mpw said:
I guess it would depend what you played it through.
iPod 3rd gen 15GB for iTunes song

Sony portable CD walkman $59.99 model for original

Both sent to (2) Bose stereo speakers via the headphone port AND through JVC studio headphones

Not only could the listeners not tell the difference - 71% of those tested picked the iTunes Music Store download as the better quality song. 26% picked no difference & 3% picked the original CD.

The tests were repeated twice more - 1st time = 4% picked the original - 2nd time = 1% (1 person) picked the original

With that low of a margin ... you could almost chalk it up to lucky guess.

Most people also fit a certain personality profile who picked the original too - but I won't get into that.
 

nagromme

macrumors G5
May 2, 2002
12,551
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You can easily and legally remove iTMS DRM without losing quality

road dog said:
...if you owned it, you could do whatever you wanted with it, not what apple says you can.
You can't legally do "whatever you want" with a CD, either.

But the DRM (which the record labels--NOT Apple--demanded) at iTunes is, at least, generous as DRM goes. (Keep your music on unlimited computers--Mac AND PC--playable on any 5 simultaneously. No need to connect the the 'net--or keep paying--to keep the music playable. Change which 5 machines at will, burn CDs at will unless you try to mass-pirate them which requires extra steps, and use unlimited iPods. Re-rip to use non-iPod players, Linux, etc.)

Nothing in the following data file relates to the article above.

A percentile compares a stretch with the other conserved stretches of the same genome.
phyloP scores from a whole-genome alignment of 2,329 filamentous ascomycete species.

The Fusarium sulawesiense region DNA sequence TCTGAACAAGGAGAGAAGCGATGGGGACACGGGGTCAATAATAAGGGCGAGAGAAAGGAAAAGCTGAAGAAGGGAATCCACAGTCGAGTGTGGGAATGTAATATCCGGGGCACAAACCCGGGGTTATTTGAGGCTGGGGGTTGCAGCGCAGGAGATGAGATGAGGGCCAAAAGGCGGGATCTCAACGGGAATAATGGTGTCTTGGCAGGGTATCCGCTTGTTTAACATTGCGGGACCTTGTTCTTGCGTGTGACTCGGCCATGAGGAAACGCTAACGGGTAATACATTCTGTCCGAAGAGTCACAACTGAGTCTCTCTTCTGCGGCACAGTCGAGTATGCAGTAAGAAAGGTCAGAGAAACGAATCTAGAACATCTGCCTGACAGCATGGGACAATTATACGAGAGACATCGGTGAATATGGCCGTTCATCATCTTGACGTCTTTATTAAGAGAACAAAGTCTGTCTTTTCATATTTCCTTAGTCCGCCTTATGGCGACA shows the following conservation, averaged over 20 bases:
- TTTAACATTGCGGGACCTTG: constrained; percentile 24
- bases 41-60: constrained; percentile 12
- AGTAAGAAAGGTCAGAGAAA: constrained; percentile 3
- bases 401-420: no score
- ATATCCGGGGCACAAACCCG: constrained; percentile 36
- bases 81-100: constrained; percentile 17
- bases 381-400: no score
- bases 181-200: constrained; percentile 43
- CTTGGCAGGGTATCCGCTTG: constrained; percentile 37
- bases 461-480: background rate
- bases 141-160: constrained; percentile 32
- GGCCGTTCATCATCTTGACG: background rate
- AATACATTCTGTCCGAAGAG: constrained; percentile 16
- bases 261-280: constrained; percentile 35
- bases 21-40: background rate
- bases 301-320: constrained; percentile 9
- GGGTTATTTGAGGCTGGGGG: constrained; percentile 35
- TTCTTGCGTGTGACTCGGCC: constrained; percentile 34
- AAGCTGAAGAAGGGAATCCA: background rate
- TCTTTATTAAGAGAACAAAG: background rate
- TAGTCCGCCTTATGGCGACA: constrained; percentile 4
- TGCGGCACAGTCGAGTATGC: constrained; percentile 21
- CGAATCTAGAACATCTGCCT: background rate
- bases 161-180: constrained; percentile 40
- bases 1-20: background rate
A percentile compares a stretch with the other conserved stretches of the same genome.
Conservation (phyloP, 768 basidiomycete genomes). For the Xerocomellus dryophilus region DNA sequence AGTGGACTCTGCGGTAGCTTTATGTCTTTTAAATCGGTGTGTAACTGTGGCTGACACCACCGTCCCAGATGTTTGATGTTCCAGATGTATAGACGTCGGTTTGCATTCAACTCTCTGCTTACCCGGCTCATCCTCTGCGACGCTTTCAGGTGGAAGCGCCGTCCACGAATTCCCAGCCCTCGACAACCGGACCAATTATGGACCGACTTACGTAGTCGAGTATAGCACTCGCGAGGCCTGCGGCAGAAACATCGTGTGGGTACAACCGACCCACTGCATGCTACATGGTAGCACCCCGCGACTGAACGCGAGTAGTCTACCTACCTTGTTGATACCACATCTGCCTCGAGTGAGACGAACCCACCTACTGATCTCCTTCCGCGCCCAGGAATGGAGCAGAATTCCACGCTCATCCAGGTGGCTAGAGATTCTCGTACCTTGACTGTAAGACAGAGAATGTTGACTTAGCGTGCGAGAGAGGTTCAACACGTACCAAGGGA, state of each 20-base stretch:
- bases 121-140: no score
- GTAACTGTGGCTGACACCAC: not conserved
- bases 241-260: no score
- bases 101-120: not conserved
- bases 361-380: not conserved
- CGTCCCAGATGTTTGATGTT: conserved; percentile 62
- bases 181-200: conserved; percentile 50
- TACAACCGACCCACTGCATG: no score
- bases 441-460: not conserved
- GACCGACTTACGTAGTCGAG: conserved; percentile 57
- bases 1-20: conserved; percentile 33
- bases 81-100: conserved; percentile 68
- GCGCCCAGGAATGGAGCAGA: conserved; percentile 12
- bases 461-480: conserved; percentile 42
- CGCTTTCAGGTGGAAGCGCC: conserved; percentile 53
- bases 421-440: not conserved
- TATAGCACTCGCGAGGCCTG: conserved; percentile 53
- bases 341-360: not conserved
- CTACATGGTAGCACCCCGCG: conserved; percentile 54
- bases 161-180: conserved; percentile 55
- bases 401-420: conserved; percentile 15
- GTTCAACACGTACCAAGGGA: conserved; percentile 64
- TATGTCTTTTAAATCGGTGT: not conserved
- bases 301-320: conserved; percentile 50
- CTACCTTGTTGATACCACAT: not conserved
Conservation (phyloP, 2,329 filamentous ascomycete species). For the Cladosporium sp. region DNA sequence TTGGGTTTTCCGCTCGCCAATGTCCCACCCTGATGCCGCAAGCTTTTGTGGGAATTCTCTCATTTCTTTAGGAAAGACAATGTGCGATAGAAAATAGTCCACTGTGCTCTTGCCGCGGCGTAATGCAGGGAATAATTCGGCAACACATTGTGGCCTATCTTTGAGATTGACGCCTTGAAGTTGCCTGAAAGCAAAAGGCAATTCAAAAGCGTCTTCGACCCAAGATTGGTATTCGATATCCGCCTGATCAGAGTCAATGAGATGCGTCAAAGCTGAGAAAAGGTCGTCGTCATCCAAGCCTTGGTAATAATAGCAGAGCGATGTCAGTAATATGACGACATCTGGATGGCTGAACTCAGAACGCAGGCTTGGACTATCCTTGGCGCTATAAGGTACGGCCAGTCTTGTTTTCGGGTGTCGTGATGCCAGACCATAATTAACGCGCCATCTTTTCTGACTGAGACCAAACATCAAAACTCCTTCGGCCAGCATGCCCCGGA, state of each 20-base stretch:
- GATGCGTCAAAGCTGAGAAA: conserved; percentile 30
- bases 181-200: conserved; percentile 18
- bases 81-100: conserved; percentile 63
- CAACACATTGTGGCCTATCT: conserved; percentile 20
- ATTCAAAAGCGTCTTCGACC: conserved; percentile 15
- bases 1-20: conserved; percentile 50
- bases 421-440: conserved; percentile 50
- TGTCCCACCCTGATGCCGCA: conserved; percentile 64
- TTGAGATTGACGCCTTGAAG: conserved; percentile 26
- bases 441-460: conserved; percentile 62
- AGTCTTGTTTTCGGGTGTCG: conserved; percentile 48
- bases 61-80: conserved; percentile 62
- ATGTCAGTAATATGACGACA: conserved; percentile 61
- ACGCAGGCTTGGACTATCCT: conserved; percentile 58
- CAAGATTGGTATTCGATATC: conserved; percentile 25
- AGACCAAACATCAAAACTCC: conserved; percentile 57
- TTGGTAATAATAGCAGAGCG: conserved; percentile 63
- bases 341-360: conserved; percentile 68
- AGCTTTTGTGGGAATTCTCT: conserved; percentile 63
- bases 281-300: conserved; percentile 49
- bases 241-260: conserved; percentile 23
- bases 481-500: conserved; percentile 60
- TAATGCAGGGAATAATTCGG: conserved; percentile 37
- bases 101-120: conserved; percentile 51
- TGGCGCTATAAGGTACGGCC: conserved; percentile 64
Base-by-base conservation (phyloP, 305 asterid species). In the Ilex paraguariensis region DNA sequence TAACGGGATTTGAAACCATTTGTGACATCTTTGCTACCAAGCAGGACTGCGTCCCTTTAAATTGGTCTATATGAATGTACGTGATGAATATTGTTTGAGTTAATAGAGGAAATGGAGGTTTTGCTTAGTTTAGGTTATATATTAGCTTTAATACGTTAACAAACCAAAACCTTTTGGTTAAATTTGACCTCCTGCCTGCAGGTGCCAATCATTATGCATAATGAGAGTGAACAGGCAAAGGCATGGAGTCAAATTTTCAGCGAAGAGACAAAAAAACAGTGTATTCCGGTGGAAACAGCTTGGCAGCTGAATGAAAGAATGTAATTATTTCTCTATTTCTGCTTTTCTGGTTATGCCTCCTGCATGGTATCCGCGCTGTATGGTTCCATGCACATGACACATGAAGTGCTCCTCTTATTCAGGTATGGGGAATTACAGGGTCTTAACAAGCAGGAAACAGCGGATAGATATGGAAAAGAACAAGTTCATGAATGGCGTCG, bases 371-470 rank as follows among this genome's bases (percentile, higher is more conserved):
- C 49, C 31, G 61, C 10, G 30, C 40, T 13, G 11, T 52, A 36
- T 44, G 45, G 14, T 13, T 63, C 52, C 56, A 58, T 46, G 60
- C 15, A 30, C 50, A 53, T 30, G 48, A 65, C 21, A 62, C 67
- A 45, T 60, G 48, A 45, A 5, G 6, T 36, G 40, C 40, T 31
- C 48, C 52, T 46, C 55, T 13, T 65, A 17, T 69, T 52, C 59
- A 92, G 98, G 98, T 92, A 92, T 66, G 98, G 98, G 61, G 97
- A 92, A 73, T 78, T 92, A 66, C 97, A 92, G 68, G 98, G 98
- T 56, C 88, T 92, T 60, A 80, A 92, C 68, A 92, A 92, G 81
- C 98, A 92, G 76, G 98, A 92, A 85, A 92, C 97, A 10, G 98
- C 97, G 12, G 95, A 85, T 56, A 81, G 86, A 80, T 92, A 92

I wish there were NO DRM, but thank the pirates and the RIAA for that. I still like the ease of iTMS, and the ability to buy just one song from an album, legally. I have never detected a quality problem. I don't like the IDEA of lossy compression--getting high-quality JPEGS from clients instead of TIFFs bugs me too--but in practice, I can't tell the difference--and compression even makes shopping by modem practical. Audiophiles with the right training and equipment are free to disagree and buy their music in other ways. iTunes and the iPod will happily take CDs as well.

If anyone's afraid that someday Apple will go under and you'll lose the ability to choose which 5 computers you can play/burn on, I have good news. In that worst-case scenario, you have a way out of iTunes DRM. To legally remove iTunes DRM without losing quality, just burn to CD (one-click easy) and then re-rip (another click) into WAV, AIFF, Apple Lossless, or whatever format you choose that won't introduce any loss. Now you can use any OS, any jukebox, and portable player--as long as it's compatible with plain old audio CDs.

Doing this means an extra step--but you do it once and then never again. Use a CD-RW to avoid waste if you wish, but having audio CD backup copies is nice anyway--playable in cars etc. Doing this also means using more HD space (unless you opt for a second round of lossy compression), which is getting cheaper all the time--on computers and players alike.

Ideal? No. But a perfectly good way out "just in case" you ever need it. Your iTMS music WILL play at the full quality of the original download, forever, on any device you ever want, with no approval from Apple needed. Re-rip to lossless and you're free.